By 1934, James, having moved down to London had secured a prestigious job reporting cricket for the Manchester Guardian.  Within a year, James had established his reputation on the British Left for his leading role in attempting to organize opposition to Fascist Italy’s barbaric war against the people of Ethiopia, which began in October 1935. As Chair of the newly formed International African Friends of Abyssinia (IAFA), James cut through what he called ‘the mountain of lies and nonsense’ which surrounded the war, lies which had confused even sections of the Left in Britain, damning the role of not just Mussolini but European Imperialism in Africa more generally in a series of outstanding articles and speeches.  As a campaigner for ‘West Indian self-government’, James had long been interested in the rich hidden history of the Caribbean, and turned his historical research on the Haitian Revolution into a play, Toussaint Louverture: The story of the only successful slave revolt in history, starring the legendary black American star of the stage and screen Paul Robeson in the title role, staged in London in March 1936.  James now wrote a series of pioneering historical works, World Revolution, 1917-1936 (1937) an anti-Stalinist account of ‘the rise and fall of the Communist International’, A History of Negro Revolt (1938), a path-breaking history of revolutionary black internationalism, and his magnum opus, The Black Jacobins, his magisterial and panoramic classic account of the Haitian Revolution of 1791-1804.  James by now was also working closely with his boyhood friend and compatriot George Padmore, a former leading figure in the Communist International who in 1933 had broken away and in 1937 founded the militant Pan-Africanist International African Service Bureau (IASB), based in London.  Other leading members of this organisation during this period included Amy Ashwood Garvey, Jomo Kenyatta, Ras T. Makonnen, Chris Braithwaite and I.T.A. Wallace-Johnson, and James would edit the IASB publications Africa and the World and International African Opinion.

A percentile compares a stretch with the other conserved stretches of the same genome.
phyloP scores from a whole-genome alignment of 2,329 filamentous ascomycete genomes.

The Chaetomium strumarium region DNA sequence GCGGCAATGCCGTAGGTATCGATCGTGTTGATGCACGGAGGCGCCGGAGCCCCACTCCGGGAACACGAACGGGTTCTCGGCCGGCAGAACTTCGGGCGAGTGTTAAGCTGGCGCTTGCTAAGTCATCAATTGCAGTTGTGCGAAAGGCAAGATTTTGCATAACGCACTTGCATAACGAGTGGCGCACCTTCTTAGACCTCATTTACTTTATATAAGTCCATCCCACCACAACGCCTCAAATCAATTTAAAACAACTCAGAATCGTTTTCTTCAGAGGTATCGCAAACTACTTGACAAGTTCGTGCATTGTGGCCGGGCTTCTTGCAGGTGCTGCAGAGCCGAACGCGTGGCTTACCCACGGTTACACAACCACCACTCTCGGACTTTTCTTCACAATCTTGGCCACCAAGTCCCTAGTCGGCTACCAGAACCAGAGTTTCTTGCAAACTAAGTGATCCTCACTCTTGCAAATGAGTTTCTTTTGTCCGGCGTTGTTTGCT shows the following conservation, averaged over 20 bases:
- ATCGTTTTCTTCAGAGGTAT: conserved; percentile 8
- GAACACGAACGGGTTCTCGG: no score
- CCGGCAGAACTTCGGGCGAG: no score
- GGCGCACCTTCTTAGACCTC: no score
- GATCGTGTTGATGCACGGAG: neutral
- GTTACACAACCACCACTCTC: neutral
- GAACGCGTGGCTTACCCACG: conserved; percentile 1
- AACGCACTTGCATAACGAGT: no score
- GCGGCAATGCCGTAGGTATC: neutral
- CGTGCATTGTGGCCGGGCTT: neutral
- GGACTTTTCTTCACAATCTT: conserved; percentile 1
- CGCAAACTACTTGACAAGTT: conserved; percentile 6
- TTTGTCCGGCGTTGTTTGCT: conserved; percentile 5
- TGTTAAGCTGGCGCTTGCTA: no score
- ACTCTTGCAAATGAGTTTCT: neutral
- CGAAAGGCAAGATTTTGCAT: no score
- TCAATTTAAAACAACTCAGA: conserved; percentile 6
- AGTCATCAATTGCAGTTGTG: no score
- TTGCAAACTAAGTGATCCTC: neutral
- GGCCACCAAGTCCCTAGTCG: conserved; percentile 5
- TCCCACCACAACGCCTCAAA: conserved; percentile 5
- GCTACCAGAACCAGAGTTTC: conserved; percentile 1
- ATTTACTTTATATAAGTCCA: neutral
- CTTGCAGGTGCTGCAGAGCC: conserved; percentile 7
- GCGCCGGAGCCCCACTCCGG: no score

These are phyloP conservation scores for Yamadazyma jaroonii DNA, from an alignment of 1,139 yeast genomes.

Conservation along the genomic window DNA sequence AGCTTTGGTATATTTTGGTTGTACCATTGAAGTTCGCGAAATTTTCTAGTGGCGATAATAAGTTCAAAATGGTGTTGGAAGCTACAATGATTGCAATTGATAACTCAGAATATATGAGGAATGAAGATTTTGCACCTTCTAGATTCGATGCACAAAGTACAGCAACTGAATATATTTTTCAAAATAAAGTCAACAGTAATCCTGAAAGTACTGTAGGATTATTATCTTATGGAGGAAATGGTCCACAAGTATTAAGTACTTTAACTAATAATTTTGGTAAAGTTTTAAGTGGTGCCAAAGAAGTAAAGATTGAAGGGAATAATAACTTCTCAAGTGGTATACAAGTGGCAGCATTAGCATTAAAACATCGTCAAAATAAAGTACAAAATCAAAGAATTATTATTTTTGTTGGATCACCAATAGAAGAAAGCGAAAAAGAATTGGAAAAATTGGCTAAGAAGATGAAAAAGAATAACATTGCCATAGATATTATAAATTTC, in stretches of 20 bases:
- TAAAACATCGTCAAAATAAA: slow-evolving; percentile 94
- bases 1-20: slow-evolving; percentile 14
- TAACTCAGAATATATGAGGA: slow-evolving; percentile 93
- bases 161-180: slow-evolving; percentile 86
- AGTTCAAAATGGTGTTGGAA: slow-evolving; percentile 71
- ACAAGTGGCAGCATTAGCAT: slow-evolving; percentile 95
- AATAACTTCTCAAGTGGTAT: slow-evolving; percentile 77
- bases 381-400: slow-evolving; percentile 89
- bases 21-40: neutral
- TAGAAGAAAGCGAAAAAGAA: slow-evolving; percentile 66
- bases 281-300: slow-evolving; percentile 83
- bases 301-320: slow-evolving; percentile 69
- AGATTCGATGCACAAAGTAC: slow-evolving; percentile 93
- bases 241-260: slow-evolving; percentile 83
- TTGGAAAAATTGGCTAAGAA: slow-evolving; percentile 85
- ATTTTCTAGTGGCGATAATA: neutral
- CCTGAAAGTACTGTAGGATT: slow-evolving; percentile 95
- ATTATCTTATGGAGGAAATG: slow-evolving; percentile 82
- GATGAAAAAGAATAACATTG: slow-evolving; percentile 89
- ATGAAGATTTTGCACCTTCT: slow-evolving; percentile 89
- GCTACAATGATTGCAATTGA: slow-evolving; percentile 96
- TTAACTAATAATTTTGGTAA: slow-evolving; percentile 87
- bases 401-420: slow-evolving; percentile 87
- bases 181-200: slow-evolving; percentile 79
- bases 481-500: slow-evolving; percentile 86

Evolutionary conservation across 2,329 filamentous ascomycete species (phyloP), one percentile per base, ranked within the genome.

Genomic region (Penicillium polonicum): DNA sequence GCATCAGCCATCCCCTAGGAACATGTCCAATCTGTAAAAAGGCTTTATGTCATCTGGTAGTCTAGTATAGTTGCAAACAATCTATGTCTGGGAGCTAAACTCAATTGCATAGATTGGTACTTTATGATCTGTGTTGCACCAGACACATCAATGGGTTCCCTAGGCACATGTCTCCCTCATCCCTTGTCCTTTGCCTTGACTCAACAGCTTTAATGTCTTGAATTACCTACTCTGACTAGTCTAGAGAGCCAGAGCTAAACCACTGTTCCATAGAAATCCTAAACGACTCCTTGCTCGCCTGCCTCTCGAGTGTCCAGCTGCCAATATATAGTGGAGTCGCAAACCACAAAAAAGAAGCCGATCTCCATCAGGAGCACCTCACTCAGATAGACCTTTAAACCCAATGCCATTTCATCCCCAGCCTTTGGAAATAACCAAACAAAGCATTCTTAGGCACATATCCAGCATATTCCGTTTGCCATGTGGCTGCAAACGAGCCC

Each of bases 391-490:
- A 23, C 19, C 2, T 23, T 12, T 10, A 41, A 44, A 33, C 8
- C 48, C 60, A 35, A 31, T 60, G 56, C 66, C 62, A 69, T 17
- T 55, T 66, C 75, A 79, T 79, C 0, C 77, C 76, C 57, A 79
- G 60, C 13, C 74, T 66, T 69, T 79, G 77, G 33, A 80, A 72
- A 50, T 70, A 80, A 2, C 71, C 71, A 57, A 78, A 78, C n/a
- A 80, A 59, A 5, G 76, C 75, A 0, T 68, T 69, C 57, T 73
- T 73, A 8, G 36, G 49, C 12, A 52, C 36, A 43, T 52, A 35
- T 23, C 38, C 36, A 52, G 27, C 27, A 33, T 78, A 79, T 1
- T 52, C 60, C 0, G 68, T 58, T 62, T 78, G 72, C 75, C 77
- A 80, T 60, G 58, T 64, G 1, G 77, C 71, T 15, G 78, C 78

In 1938, James was delegated to an important international gathering of Trotskyists, and would be elected to the International Executive Committee of the newly launched Fourth International, ‘World Party of Socialist Revolution’.  In late 1938, after translating Boris Souvarine’s biography of Stalin, James left Britain to go on a speaking tour for the American Trotskyist movement[Paul1]  for sixth months, though he ended up staying in America for the next fifteen years.  In April 1939, James spent a week with Leon Trotsky himself in order to discuss the strategy and tactics of black liberation struggles in the United States. James’s radical and original attempt to solve what was then known as ‘the Negro question’, developed after actively organising among striking black sharecroppers’ in southeastern Missouri and carrying out wider anti-war agitation, would in the 1960s influence important groups in America such as the League of Revolutionary Black Workers.  After Trotsky’s murder in 1940, James under the pseudonym ‘J.R. Johnson’ alongside Raya Dunayevskaya (‘Freddie Forest’) and Grace Lee Boggs, formed the ‘Johnson-Forest Tendency’ within American Trotskyism in order to attempt to deal with the profound crisis the movement was now thrown into. The tendency made a highly original attempt to, as James wrote in 1948 in Notes on Dialectics, make a ‘leap from the heights of Leninism’ through breaking with ‘orthodox Trotskyism’ and returning to the writings of Hegel, Marx and Lenin in order to face up to the new realities after the Second World War world.  James’s refusal to treat Trotsky’s writings of the late 1930s as sacrosanct but instead attempt to theoretically develop Marxist theory so it could make sense of new realities shows his creativity.  The tendency’s development of a theory of state capitalism to understand the Stalinist regimes enabled them, like the French group ‘Socialisme Ou Barbarie’ around Cornelius Castoriadis and the Socialist Review Group around Tony Cliff in Britain to preserve an orientation around Marx’s central theoretical insight that the emancipation of the working class would be the conquest of the working class itself.  The Johnson-Forest Tendency also attempted to ‘Americanize’ Marxism and Bolshevism, and James’s wide-ranging writings on culture and society in this vein included American Civilization (1949-1950) and Mariners, Renegades and Castaways (1953) – a classic study of Herman Melville, the author of Moby Dick.